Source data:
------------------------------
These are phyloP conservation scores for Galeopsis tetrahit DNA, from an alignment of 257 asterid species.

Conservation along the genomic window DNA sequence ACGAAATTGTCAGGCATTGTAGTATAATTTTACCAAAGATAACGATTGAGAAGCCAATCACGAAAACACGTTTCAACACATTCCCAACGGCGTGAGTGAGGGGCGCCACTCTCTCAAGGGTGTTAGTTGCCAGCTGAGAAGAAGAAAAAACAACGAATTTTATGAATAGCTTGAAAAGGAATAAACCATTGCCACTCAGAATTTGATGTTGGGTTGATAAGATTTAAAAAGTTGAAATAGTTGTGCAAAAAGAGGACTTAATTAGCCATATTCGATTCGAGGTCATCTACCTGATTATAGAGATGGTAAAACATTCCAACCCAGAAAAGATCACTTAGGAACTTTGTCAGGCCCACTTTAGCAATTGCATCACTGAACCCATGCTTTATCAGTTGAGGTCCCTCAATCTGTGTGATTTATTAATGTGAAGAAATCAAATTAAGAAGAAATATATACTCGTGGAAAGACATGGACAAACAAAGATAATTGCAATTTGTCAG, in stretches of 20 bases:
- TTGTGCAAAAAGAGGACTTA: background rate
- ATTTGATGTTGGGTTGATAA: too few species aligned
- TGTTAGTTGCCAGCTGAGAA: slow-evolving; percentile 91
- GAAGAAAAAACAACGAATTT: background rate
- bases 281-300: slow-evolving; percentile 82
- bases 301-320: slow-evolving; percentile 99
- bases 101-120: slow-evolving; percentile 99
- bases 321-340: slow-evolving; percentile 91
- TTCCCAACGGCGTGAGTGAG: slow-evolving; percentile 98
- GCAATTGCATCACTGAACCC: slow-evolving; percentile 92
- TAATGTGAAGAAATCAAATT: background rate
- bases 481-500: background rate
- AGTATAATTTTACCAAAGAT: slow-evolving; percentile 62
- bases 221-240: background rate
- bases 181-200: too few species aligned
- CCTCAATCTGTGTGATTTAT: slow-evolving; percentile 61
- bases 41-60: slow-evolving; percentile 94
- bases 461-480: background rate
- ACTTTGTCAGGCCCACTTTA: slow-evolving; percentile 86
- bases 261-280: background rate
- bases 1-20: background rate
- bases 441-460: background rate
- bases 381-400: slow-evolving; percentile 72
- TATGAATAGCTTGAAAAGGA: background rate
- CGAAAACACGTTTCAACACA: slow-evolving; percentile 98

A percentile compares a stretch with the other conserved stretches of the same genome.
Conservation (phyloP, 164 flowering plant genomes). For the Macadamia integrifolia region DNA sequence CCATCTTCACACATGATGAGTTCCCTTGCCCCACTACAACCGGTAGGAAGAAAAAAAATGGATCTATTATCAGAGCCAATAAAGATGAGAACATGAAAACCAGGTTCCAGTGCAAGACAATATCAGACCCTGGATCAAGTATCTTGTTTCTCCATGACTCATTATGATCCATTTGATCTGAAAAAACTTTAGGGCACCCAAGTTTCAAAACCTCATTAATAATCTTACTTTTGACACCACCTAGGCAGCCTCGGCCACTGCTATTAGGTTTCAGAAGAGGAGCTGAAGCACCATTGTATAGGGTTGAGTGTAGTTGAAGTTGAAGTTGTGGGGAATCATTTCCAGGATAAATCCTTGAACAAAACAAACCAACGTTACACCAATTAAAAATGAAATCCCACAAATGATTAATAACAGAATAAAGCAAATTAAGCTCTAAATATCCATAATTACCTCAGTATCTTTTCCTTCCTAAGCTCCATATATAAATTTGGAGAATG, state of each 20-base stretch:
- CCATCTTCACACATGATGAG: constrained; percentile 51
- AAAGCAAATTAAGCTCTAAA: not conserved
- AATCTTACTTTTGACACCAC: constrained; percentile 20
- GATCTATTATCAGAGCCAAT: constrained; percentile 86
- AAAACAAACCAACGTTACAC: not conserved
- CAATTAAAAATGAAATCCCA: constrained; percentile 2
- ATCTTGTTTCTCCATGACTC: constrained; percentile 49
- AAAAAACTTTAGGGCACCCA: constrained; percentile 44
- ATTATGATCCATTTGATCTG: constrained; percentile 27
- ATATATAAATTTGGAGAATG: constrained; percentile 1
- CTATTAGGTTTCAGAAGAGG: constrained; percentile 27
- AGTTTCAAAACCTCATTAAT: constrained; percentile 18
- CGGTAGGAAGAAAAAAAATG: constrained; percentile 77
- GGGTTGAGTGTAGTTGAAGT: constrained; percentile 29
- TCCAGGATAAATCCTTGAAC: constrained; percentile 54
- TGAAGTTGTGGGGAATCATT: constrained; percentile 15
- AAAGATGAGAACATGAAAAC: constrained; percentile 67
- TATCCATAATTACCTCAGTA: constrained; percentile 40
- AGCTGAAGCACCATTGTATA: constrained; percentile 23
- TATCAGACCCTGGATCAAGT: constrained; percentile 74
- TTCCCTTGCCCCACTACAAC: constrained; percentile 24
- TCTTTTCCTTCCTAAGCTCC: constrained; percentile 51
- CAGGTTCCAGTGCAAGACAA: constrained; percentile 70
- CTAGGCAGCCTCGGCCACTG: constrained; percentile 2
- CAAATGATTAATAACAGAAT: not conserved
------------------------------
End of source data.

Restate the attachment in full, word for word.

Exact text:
These are phyloP conservation scores for Galeopsis tetrahit DNA, from an alignment of 257 asterid species.

Conservation along the genomic window DNA sequence ACGAAATTGTCAGGCATTGTAGTATAATTTTACCAAAGATAACGATTGAGAAGCCAATCACGAAAACACGTTTCAACACATTCCCAACGGCGTGAGTGAGGGGCGCCACTCTCTCAAGGGTGTTAGTTGCCAGCTGAGAAGAAGAAAAAACAACGAATTTTATGAATAGCTTGAAAAGGAATAAACCATTGCCACTCAGAATTTGATGTTGGGTTGATAAGATTTAAAAAGTTGAAATAGTTGTGCAAAAAGAGGACTTAATTAGCCATATTCGATTCGAGGTCATCTACCTGATTATAGAGATGGTAAAACATTCCAACCCAGAAAAGATCACTTAGGAACTTTGTCAGGCCCACTTTAGCAATTGCATCACTGAACCCATGCTTTATCAGTTGAGGTCCCTCAATCTGTGTGATTTATTAATGTGAAGAAATCAAATTAAGAAGAAATATATACTCGTGGAAAGACATGGACAAACAAAGATAATTGCAATTTGTCAG, in stretches of 20 bases:
- TTGTGCAAAAAGAGGACTTA: background rate
- ATTTGATGTTGGGTTGATAA: too few species aligned
- TGTTAGTTGCCAGCTGAGAA: slow-evolving; percentile 91
- GAAGAAAAAACAACGAATTT: background rate
- bases 281-300: slow-evolving; percentile 82
- bases 301-320: slow-evolving; percentile 99
- bases 101-120: slow-evolving; percentile 99
- bases 321-340: slow-evolving; percentile 91
- TTCCCAACGGCGTGAGTGAG: slow-evolving; percentile 98
- GCAATTGCATCACTGAACCC: slow-evolving; percentile 92
- TAATGTGAAGAAATCAAATT: background rate
- bases 481-500: background rate
- AGTATAATTTTACCAAAGAT: slow-evolving; percentile 62
- bases 221-240: background rate
- bases 181-200: too few species aligned
- CCTCAATCTGTGTGATTTAT: slow-evolving; percentile 61
- bases 41-60: slow-evolving; percentile 94
- bases 461-480: background rate
- ACTTTGTCAGGCCCACTTTA: slow-evolving; percentile 86
- bases 261-280: background rate
- bases 1-20: background rate
- bases 441-460: background rate
- bases 381-400: slow-evolving; percentile 72
- TATGAATAGCTTGAAAAGGA: background rate
- CGAAAACACGTTTCAACACA: slow-evolving; percentile 98

A percentile compares a stretch with the other conserved stretches of the same genome.
Conservation (phyloP, 164 flowering plant genomes). For the Macadamia integrifolia region DNA sequence CCATCTTCACACATGATGAGTTCCCTTGCCCCACTACAACCGGTAGGAAGAAAAAAAATGGATCTATTATCAGAGCCAATAAAGATGAGAACATGAAAACCAGGTTCCAGTGCAAGACAATATCAGACCCTGGATCAAGTATCTTGTTTCTCCATGACTCATTATGATCCATTTGATCTGAAAAAACTTTAGGGCACCCAAGTTTCAAAACCTCATTAATAATCTTACTTTTGACACCACCTAGGCAGCCTCGGCCACTGCTATTAGGTTTCAGAAGAGGAGCTGAAGCACCATTGTATAGGGTTGAGTGTAGTTGAAGTTGAAGTTGTGGGGAATCATTTCCAGGATAAATCCTTGAACAAAACAAACCAACGTTACACCAATTAAAAATGAAATCCCACAAATGATTAATAACAGAATAAAGCAAATTAAGCTCTAAATATCCATAATTACCTCAGTATCTTTTCCTTCCTAAGCTCCATATATAAATTTGGAGAATG, state of each 20-base stretch:
- CCATCTTCACACATGATGAG: constrained; percentile 51
- AAAGCAAATTAAGCTCTAAA: not conserved
- AATCTTACTTTTGACACCAC: constrained; percentile 20
- GATCTATTATCAGAGCCAAT: constrained; percentile 86
- AAAACAAACCAACGTTACAC: not conserved
- CAATTAAAAATGAAATCCCA: constrained; percentile 2
- ATCTTGTTTCTCCATGACTC: constrained; percentile 49
- AAAAAACTTTAGGGCACCCA: constrained; percentile 44
- ATTATGATCCATTTGATCTG: constrained; percentile 27
- ATATATAAATTTGGAGAATG: constrained; percentile 1
- CTATTAGGTTTCAGAAGAGG: constrained; percentile 27
- AGTTTCAAAACCTCATTAAT: constrained; percentile 18
- CGGTAGGAAGAAAAAAAATG: constrained; percentile 77
- GGGTTGAGTGTAGTTGAAGT: constrained; percentile 29
- TCCAGGATAAATCCTTGAAC: constrained; percentile 54
- TGAAGTTGTGGGGAATCATT: constrained; percentile 15
- AAAGATGAGAACATGAAAAC: constrained; percentile 67
- TATCCATAATTACCTCAGTA: constrained; percentile 40
- AGCTGAAGCACCATTGTATA: constrained; percentile 23
- TATCAGACCCTGGATCAAGT: constrained; percentile 74
- TTCCCTTGCCCCACTACAAC: constrained; percentile 24
- TCTTTTCCTTCCTAAGCTCC: constrained; percentile 51
- CAGGTTCCAGTGCAAGACAA: constrained; percentile 70
- CTAGGCAGCCTCGGCCACTG: constrained; percentile 2
- CAAATGATTAATAACAGAAT: not conserved